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Myron

Μύρων), one of the most celebrated of the Greek statuaries, and also a sculptor and engraver, was born at Eleutherae, in Boeotia, about B. C. 480. (Plin. Nat. 34.8. s. 19.3.) Pausanias calls him an Athenian, because Eleutherae had been admitted to the Athenian franchise. He was the disciple of Ageladas, the fellow-disciple of Polycleitus, and a younger contemporary of Phi dias. Pliny gives for the time when he flourished the 87th Olympiad, or B. C. 431, the time of the beginning of the Peloponnesian war. (H. N. 34.8. s. 19.)

The chief characteristic of Myron seems to have been his power of expressing a great variety of forms. Not content with the human figure in its most difficult and momentary attitudes, he directed his art towards various other animals, and he seems to have been the first great artist who did so. To this characteristic Pliny no doubt refers, when he says, Primus hic nmultiplicasse veritatem videtur, numerosior quam Polycletus (l.c. § 3). To this love of variety he seems in some degree to have sacrificed accuracy of proportion and intellectual expression. (Plin. l.c.; comp. Cic. Brut. 18.) Neither did he pay much attention to minute details, distinct from the general effect, such as the hair, in which he seems to have followed, almost closely, the ancient conventional forms. (Plin. l.c.

Quinctilian (12.10) speaks of his works as softer than those of Callon, Hegesias, and Calamis. The author of the Rhetorica ad Herennium (4.6) speaks of his heads as especially admirable.

Myron's great works were nearly all in bronze, of which he used the variety called Delian, while Polycleitus preferred the Aeginetan. (Plin. Nat. 34.2. s. 5; Dict. of Antiq. s. v. ues.

The most celebrated of his statues were his Discobolus and his Cow. The encomiums lavished by various ancient writers on the latter work might surprise us if we did not remember how much more admiration is excited in a certain stage of taste by the accurate imitation of an object out of the usual range of high art, than by the most beautiful ideal representation of men or gods; and there can be no doubt that it was almost a perfect work of its kind. Still the novelty of the subject was undoubtedly its great charm, which caused it to be placed at the head of Myron's works, and celebrated in many popular verses. Pliny says of it: " Myronem bucula maxime nobilitavit, celebratis versibus laudata." The Greek Anthology contains no less than thirty-six epigrams upon it, which, with other passages in its praise, are collected by Sontag in the Unterhaltungen für Freunde der alten Literatur, pp. 100-119. Perhaps the best, at least the most expressive of the kind of admiration it excited, is the following epigram, which is one out of several epigrams on Myron's Cow by Ausonius (Epig. 58.):--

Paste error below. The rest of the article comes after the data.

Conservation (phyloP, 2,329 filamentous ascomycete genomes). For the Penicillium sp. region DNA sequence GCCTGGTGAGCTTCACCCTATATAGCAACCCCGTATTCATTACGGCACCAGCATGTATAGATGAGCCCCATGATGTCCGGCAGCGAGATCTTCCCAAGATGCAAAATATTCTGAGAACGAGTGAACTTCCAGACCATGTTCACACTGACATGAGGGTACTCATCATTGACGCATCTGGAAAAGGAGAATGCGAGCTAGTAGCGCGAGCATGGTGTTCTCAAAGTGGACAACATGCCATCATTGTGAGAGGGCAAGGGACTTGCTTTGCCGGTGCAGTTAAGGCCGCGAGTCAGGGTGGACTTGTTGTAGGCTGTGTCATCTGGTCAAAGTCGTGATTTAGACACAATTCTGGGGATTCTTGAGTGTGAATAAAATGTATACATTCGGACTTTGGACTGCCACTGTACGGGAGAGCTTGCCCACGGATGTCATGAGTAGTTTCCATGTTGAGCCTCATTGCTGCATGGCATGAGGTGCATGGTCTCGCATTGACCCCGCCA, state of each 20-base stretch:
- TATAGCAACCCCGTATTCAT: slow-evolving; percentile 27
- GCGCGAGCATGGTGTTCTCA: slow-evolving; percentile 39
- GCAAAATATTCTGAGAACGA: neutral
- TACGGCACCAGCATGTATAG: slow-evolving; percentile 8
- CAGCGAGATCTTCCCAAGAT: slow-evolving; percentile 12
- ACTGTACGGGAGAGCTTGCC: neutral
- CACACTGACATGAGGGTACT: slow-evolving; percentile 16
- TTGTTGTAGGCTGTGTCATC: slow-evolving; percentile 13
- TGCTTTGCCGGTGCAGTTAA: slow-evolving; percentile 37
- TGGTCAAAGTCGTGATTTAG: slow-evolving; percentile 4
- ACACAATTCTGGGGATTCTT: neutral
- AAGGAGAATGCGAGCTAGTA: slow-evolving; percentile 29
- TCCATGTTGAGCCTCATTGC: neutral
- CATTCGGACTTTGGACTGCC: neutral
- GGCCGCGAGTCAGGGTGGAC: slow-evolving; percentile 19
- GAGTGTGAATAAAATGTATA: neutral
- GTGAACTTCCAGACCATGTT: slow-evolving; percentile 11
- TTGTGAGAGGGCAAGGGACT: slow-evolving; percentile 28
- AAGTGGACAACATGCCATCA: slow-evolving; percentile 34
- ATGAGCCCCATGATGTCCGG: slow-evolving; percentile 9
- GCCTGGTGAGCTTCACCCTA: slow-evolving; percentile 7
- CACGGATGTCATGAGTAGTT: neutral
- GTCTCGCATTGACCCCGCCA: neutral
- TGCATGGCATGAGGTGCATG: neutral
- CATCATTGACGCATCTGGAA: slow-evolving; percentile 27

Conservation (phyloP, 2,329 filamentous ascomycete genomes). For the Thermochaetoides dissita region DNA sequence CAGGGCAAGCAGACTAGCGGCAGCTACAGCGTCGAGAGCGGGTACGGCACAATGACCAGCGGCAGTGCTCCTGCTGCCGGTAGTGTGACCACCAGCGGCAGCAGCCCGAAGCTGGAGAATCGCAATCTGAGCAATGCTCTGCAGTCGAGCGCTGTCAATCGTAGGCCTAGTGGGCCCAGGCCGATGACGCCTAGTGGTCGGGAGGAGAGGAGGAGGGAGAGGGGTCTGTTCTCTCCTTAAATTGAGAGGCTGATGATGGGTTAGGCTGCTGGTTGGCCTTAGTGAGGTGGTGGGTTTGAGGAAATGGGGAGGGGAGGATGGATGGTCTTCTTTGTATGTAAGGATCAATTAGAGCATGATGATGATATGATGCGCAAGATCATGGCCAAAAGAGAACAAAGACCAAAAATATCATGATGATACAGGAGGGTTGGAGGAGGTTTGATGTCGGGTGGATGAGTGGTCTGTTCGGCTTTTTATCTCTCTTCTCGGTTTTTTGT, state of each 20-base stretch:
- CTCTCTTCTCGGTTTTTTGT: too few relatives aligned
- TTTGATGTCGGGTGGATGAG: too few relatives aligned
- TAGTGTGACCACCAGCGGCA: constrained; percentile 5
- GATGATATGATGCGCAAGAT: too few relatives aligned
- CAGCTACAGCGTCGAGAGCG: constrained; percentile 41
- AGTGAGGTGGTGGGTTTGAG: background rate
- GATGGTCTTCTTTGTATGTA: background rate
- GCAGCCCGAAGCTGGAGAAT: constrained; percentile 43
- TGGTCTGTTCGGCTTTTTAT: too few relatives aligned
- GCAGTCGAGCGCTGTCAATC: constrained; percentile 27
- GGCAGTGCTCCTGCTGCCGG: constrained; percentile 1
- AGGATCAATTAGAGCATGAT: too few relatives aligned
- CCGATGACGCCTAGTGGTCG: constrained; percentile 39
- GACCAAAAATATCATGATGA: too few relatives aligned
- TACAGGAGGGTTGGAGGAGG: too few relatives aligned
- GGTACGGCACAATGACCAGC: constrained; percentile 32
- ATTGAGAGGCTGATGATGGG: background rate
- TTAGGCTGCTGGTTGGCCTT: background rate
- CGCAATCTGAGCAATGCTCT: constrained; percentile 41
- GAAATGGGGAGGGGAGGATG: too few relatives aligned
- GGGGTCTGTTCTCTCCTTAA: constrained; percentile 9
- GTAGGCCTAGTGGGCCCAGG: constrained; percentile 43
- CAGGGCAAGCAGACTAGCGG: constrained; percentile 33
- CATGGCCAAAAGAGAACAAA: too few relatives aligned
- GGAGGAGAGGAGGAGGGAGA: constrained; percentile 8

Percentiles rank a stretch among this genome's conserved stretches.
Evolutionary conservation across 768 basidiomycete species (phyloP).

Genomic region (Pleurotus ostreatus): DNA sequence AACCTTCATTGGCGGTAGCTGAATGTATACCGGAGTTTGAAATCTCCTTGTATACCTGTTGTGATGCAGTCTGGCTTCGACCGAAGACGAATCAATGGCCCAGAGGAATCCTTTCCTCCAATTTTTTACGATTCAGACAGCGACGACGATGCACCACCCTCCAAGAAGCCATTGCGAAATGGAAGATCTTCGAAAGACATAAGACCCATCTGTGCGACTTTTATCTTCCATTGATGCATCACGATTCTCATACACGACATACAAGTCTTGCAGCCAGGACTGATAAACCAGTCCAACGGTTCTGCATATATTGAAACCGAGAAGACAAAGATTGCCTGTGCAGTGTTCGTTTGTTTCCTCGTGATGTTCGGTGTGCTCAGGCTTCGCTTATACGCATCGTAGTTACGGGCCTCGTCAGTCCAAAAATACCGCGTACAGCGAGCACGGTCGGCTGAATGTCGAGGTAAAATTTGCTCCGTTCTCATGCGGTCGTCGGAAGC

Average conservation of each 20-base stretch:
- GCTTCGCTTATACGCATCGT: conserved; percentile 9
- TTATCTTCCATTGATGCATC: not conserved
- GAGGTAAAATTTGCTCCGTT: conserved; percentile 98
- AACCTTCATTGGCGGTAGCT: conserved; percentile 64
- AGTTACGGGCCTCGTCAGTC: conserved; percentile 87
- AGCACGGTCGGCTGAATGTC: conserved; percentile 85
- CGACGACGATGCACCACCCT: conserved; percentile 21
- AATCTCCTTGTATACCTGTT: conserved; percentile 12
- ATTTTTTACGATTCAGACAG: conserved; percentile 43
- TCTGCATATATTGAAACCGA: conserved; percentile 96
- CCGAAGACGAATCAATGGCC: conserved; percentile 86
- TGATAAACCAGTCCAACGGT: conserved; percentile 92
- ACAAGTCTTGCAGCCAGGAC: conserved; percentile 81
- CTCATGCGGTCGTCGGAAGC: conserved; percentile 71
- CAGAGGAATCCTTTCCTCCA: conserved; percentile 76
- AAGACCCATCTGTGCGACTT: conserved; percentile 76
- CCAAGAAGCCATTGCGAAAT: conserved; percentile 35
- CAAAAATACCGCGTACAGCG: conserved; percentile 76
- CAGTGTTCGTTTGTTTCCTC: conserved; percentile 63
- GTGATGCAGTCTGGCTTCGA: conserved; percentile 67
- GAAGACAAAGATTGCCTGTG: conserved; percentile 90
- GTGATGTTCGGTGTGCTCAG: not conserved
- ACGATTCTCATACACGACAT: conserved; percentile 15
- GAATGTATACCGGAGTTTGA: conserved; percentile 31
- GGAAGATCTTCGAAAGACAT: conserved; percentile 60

Bucula sum, caelo gentoris facta Myronis
Aerea; nec factam me puto, sed genitam.
Sic me taurus init: sic proxinma bucula mugit :
Sic vitulus sitiens ubera nostra petit.
Miraris, quod fallo gregem? Greis ipse magister
Inter pascentes me numerare solet.

” These epigrams give us some of the details of the figure. The cow was represented as lowing and the statue was placed on a marble base, in the centre of the largest open place in Athens, where it still stood in the time of Cicero. (Cic. in Verr. 4.60.) In the time of Pausanias it was no longer there; it must have been removed to Rome, where it was still to be seen in the temple of Peace, in the time of Procopius. (Bell. Goth. 4.21.)